Why does B.al/rapaav require assistance by an engulfing cell to die? B.al/rapaav is able to express egl-1 and the caspase CED-3 without dying; these processes are necessary but insufficient for the B.al/rapaav death. Weak mutations in ced-3 or ced-4 allow other cells to survive only rarely , but allow B.al/rapaav to survive most of the time (Fig. 1d). These results suggest that B.al/rapaav is hard to kill and generally resistant to activation of the cell-death suicide pathway, which may be why assistance from an engulfing cell is needed. We believe that CED-3 is activated in the dying B.al/rapaav based on the morphological changes that occur in a caspase-dependent but engulfment-independent manner, but we do not know the level of active CED-3 in B.al/rapaav. Translational and post-translational effectors have been shown to regulate cell death in C. elegans, so the level of ced-3 transcript does not necessarily correspond to the level of activated CED-3 [32, 33]. It is possible that B.al/rapaav has lower levels of activated CED-3 than most dying cells or that B.al/rapaav might require more activated CED-3 to die than most dying cells, and that this difference causes B.al/rapaav death to require assistance. Tumor cells can be more sensitive than non-tumor cells to treatments that induce apoptosis such as radiation and chemotherapy . We suggest that understanding the mechanistic basis of the difference in sensitivity between B.al/rapaav and other cells that undergo apoptosis during C. elegans development might reveal aspects of cancer biology.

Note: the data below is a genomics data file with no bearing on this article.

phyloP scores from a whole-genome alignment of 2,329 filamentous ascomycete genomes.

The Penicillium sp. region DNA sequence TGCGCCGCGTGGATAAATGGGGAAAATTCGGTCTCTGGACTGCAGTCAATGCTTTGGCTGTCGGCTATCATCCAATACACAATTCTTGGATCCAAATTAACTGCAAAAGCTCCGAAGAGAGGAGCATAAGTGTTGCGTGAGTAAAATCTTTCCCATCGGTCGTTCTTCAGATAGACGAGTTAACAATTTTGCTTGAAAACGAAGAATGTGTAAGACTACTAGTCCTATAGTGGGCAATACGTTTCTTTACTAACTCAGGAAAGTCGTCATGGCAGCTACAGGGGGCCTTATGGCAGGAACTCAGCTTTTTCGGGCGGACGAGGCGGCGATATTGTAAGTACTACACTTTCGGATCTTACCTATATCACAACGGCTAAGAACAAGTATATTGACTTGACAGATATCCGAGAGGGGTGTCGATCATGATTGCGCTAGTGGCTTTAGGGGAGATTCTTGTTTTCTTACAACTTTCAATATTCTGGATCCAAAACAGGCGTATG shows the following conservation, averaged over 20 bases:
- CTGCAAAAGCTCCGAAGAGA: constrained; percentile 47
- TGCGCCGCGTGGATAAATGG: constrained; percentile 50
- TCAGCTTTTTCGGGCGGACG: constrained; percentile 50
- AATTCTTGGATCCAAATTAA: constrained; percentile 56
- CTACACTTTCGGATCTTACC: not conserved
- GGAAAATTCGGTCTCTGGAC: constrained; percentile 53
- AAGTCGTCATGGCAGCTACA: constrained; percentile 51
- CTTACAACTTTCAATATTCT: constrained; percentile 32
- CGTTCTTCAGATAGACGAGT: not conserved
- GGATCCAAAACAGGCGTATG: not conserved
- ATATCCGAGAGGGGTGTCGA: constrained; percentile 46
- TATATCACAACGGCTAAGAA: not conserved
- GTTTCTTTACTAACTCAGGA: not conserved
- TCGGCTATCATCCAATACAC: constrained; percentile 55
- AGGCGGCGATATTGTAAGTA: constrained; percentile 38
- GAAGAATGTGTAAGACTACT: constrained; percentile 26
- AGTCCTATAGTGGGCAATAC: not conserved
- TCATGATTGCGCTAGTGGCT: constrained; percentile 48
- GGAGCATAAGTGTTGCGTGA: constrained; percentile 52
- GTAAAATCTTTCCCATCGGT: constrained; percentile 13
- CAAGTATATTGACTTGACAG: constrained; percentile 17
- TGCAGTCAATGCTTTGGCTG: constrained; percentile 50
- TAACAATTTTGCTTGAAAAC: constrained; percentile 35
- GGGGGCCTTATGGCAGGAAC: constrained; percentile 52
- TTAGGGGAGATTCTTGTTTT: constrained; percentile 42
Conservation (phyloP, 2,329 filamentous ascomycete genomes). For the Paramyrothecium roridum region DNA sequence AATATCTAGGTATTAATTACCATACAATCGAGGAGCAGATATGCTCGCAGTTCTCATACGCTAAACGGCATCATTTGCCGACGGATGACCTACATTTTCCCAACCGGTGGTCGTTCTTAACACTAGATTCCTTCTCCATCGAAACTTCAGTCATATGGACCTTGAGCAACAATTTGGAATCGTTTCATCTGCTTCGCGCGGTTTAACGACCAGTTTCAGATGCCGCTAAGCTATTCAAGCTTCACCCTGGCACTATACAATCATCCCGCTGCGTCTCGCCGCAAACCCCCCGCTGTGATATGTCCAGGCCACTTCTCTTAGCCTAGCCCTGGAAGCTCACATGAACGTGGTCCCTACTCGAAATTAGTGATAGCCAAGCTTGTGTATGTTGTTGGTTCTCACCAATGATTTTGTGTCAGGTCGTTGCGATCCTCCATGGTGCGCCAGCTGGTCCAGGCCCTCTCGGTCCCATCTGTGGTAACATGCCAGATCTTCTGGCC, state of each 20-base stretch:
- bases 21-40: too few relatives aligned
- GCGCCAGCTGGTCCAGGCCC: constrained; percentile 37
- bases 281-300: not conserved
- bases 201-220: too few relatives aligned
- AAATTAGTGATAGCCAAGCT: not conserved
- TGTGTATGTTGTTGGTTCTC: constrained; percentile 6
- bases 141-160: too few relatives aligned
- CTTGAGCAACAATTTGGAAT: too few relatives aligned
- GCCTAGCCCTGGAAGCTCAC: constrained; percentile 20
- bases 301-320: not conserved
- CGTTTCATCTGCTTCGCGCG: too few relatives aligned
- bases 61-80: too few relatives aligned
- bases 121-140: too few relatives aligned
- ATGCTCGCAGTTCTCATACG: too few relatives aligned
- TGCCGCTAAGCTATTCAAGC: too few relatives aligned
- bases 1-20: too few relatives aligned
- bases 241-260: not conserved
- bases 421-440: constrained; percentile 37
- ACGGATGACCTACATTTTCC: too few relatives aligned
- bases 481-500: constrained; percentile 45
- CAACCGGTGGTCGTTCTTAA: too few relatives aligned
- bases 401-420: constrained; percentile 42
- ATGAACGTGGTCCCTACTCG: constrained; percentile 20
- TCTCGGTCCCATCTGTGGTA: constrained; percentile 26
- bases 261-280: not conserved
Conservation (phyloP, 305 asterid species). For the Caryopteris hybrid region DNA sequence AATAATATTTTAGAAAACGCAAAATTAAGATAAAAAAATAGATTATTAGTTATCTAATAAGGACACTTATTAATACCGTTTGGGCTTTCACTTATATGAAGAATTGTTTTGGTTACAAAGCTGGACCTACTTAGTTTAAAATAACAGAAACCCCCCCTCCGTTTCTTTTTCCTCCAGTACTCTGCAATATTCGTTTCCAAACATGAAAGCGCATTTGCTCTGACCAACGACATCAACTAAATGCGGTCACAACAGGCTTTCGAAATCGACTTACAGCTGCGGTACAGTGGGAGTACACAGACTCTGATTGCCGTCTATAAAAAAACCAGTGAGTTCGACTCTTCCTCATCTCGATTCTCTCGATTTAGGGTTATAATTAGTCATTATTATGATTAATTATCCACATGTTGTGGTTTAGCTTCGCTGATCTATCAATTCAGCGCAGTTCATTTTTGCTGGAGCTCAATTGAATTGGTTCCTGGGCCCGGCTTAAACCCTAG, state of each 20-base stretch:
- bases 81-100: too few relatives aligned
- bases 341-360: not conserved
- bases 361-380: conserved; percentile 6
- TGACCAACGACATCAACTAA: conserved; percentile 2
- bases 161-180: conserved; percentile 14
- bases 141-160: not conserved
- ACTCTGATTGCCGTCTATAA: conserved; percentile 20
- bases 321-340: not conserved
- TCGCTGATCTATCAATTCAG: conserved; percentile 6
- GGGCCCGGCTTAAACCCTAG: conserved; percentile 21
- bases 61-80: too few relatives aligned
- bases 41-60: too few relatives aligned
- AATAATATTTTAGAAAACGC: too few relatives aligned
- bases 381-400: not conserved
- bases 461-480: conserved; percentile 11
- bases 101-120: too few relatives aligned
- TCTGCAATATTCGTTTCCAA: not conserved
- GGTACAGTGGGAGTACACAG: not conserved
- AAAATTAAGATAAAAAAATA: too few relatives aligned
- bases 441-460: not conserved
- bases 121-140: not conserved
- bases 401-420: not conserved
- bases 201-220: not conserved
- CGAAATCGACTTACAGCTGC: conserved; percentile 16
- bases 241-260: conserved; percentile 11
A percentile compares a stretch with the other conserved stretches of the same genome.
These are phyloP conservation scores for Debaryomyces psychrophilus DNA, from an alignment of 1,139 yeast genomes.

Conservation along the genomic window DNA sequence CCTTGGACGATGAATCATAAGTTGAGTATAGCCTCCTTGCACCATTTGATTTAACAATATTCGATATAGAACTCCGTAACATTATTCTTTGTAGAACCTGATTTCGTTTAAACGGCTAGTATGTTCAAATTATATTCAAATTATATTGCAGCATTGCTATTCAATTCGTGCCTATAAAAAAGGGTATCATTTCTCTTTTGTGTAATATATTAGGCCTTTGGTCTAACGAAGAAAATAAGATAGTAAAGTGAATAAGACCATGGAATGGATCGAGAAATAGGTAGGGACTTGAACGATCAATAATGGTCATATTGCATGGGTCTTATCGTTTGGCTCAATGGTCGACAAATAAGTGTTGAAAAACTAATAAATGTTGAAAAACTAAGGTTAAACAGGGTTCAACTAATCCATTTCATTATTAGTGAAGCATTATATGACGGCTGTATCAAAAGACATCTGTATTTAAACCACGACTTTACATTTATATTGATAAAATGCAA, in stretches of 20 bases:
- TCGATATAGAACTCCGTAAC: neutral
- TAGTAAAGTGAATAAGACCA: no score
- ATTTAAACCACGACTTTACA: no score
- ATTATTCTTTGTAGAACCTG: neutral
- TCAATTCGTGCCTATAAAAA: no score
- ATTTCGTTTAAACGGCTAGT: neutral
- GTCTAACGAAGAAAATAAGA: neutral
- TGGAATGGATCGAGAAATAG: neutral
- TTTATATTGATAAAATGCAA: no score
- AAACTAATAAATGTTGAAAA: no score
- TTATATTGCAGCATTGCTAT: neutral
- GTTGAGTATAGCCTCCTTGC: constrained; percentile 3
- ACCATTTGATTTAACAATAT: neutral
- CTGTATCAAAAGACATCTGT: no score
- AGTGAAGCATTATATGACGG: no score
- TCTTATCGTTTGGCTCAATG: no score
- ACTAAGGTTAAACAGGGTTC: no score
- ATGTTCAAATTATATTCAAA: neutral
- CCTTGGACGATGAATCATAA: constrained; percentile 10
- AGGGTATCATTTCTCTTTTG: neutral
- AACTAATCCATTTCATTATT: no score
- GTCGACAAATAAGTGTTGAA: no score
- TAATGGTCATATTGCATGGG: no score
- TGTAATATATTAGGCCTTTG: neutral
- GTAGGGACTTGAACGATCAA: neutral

We demonstrate that the B.al/rapaav programmed cell death is dependent on both the core apoptotic pathway and the engulfment pathway. Initiation of the cell-death process requires the core apoptotic pathway, but death does not occur unless B.al/rapaav is engulfed. Thus, this death represents a novel form of cell death, which we term “assisted suicide.” This form of cell death might occur in other organisms. Further studies of how engulfment can promote cell death and what makes a cell require non-cell autonomous assistance during the cell-death process will likely reveal findings important for cancer biology and medicine.